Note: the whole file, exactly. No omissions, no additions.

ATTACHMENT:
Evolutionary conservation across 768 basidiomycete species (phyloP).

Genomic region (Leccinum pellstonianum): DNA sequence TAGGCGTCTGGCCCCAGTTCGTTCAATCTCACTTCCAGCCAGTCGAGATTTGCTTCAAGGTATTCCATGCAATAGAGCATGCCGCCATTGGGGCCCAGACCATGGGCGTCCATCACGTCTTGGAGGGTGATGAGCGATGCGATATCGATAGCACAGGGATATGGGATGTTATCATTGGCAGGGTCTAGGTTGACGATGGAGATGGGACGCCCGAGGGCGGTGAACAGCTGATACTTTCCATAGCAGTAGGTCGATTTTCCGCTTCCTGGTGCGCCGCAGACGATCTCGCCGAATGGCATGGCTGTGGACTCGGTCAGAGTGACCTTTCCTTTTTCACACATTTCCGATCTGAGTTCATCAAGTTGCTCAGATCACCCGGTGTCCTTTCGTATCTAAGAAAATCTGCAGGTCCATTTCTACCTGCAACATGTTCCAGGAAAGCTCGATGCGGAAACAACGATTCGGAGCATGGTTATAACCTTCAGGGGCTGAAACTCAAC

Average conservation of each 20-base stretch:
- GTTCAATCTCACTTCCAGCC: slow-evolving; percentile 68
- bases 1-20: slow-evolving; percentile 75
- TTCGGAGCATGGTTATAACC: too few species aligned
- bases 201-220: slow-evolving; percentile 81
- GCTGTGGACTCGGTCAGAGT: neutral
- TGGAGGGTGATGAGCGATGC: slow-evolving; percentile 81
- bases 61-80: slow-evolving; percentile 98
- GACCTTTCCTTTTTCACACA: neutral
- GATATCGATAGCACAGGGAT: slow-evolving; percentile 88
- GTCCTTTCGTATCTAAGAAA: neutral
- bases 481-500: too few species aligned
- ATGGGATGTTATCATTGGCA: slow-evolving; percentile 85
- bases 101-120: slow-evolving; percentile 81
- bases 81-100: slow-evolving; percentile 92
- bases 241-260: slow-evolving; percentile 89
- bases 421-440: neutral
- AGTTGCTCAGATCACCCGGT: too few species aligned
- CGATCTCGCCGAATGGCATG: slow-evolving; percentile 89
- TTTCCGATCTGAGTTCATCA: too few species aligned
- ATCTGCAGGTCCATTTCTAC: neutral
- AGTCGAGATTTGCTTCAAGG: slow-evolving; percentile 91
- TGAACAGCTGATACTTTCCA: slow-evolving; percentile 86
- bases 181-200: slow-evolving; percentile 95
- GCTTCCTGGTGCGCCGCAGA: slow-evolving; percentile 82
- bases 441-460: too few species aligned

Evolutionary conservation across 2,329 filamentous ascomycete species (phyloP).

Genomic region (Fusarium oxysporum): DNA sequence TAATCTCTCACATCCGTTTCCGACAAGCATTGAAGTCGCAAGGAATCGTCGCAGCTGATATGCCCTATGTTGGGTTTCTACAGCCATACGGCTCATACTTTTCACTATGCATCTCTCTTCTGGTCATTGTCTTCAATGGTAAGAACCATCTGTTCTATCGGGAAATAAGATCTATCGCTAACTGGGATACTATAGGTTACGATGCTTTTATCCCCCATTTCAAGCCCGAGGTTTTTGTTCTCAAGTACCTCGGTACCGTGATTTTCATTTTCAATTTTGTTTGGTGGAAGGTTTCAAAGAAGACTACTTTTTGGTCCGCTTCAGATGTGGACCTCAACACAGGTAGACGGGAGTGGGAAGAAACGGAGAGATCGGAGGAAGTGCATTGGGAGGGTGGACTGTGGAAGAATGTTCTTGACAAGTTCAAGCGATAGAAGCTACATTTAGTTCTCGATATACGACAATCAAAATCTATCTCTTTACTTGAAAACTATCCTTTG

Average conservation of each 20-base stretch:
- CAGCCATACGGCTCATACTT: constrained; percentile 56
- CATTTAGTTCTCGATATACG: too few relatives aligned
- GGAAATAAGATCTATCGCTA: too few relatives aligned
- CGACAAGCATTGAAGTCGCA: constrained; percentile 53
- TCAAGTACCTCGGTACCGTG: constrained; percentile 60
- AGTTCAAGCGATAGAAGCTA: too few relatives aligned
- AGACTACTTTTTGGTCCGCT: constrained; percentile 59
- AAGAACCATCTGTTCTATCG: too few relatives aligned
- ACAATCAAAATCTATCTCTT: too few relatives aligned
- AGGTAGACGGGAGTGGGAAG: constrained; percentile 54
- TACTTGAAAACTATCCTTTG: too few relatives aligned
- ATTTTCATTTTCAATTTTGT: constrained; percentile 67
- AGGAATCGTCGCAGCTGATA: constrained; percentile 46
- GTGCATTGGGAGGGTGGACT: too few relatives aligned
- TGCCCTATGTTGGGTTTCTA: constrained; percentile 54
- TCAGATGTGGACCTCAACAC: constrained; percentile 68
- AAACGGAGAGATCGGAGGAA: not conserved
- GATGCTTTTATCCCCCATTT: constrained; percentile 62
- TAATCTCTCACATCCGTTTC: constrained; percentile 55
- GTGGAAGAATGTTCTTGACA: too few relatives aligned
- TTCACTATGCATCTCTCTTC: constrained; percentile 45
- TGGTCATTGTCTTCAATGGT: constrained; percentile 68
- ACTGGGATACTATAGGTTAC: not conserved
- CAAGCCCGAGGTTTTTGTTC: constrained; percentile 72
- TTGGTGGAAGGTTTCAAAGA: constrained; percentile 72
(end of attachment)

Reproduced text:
Evolutionary conservation across 768 basidiomycete species (phyloP).

Genomic region (Leccinum pellstonianum): DNA sequence TAGGCGTCTGGCCCCAGTTCGTTCAATCTCACTTCCAGCCAGTCGAGATTTGCTTCAAGGTATTCCATGCAATAGAGCATGCCGCCATTGGGGCCCAGACCATGGGCGTCCATCACGTCTTGGAGGGTGATGAGCGATGCGATATCGATAGCACAGGGATATGGGATGTTATCATTGGCAGGGTCTAGGTTGACGATGGAGATGGGACGCCCGAGGGCGGTGAACAGCTGATACTTTCCATAGCAGTAGGTCGATTTTCCGCTTCCTGGTGCGCCGCAGACGATCTCGCCGAATGGCATGGCTGTGGACTCGGTCAGAGTGACCTTTCCTTTTTCACACATTTCCGATCTGAGTTCATCAAGTTGCTCAGATCACCCGGTGTCCTTTCGTATCTAAGAAAATCTGCAGGTCCATTTCTACCTGCAACATGTTCCAGGAAAGCTCGATGCGGAAACAACGATTCGGAGCATGGTTATAACCTTCAGGGGCTGAAACTCAAC

Average conservation of each 20-base stretch:
- GTTCAATCTCACTTCCAGCC: slow-evolving; percentile 68
- bases 1-20: slow-evolving; percentile 75
- TTCGGAGCATGGTTATAACC: too few species aligned
- bases 201-220: slow-evolving; percentile 81
- GCTGTGGACTCGGTCAGAGT: neutral
- TGGAGGGTGATGAGCGATGC: slow-evolving; percentile 81
- bases 61-80: slow-evolving; percentile 98
- GACCTTTCCTTTTTCACACA: neutral
- GATATCGATAGCACAGGGAT: slow-evolving; percentile 88
- GTCCTTTCGTATCTAAGAAA: neutral
- bases 481-500: too few species aligned
- ATGGGATGTTATCATTGGCA: slow-evolving; percentile 85
- bases 101-120: slow-evolving; percentile 81
- bases 81-100: slow-evolving; percentile 92
- bases 241-260: slow-evolving; percentile 89
- bases 421-440: neutral
- AGTTGCTCAGATCACCCGGT: too few species aligned
- CGATCTCGCCGAATGGCATG: slow-evolving; percentile 89
- TTTCCGATCTGAGTTCATCA: too few species aligned
- ATCTGCAGGTCCATTTCTAC: neutral
- AGTCGAGATTTGCTTCAAGG: slow-evolving; percentile 91
- TGAACAGCTGATACTTTCCA: slow-evolving; percentile 86
- bases 181-200: slow-evolving; percentile 95
- GCTTCCTGGTGCGCCGCAGA: slow-evolving; percentile 82
- bases 441-460: too few species aligned

Evolutionary conservation across 2,329 filamentous ascomycete species (phyloP).

Genomic region (Fusarium oxysporum): DNA sequence TAATCTCTCACATCCGTTTCCGACAAGCATTGAAGTCGCAAGGAATCGTCGCAGCTGATATGCCCTATGTTGGGTTTCTACAGCCATACGGCTCATACTTTTCACTATGCATCTCTCTTCTGGTCATTGTCTTCAATGGTAAGAACCATCTGTTCTATCGGGAAATAAGATCTATCGCTAACTGGGATACTATAGGTTACGATGCTTTTATCCCCCATTTCAAGCCCGAGGTTTTTGTTCTCAAGTACCTCGGTACCGTGATTTTCATTTTCAATTTTGTTTGGTGGAAGGTTTCAAAGAAGACTACTTTTTGGTCCGCTTCAGATGTGGACCTCAACACAGGTAGACGGGAGTGGGAAGAAACGGAGAGATCGGAGGAAGTGCATTGGGAGGGTGGACTGTGGAAGAATGTTCTTGACAAGTTCAAGCGATAGAAGCTACATTTAGTTCTCGATATACGACAATCAAAATCTATCTCTTTACTTGAAAACTATCCTTTG

Average conservation of each 20-base stretch:
- CAGCCATACGGCTCATACTT: constrained; percentile 56
- CATTTAGTTCTCGATATACG: too few relatives aligned
- GGAAATAAGATCTATCGCTA: too few relatives aligned
- CGACAAGCATTGAAGTCGCA: constrained; percentile 53
- TCAAGTACCTCGGTACCGTG: constrained; percentile 60
- AGTTCAAGCGATAGAAGCTA: too few relatives aligned
- AGACTACTTTTTGGTCCGCT: constrained; percentile 59
- AAGAACCATCTGTTCTATCG: too few relatives aligned
- ACAATCAAAATCTATCTCTT: too few relatives aligned
- AGGTAGACGGGAGTGGGAAG: constrained; percentile 54
- TACTTGAAAACTATCCTTTG: too few relatives aligned
- ATTTTCATTTTCAATTTTGT: constrained; percentile 67
- AGGAATCGTCGCAGCTGATA: constrained; percentile 46
- GTGCATTGGGAGGGTGGACT: too few relatives aligned
- TGCCCTATGTTGGGTTTCTA: constrained; percentile 54
- TCAGATGTGGACCTCAACAC: constrained; percentile 68
- AAACGGAGAGATCGGAGGAA: not conserved
- GATGCTTTTATCCCCCATTT: constrained; percentile 62
- TAATCTCTCACATCCGTTTC: constrained; percentile 55
- GTGGAAGAATGTTCTTGACA: too few relatives aligned
- TTCACTATGCATCTCTCTTC: constrained; percentile 45
- TGGTCATTGTCTTCAATGGT: constrained; percentile 68
- ACTGGGATACTATAGGTTAC: not conserved
- CAAGCCCGAGGTTTTTGTTC: constrained; percentile 72
- TTGGTGGAAGGTTTCAAAGA: constrained; percentile 72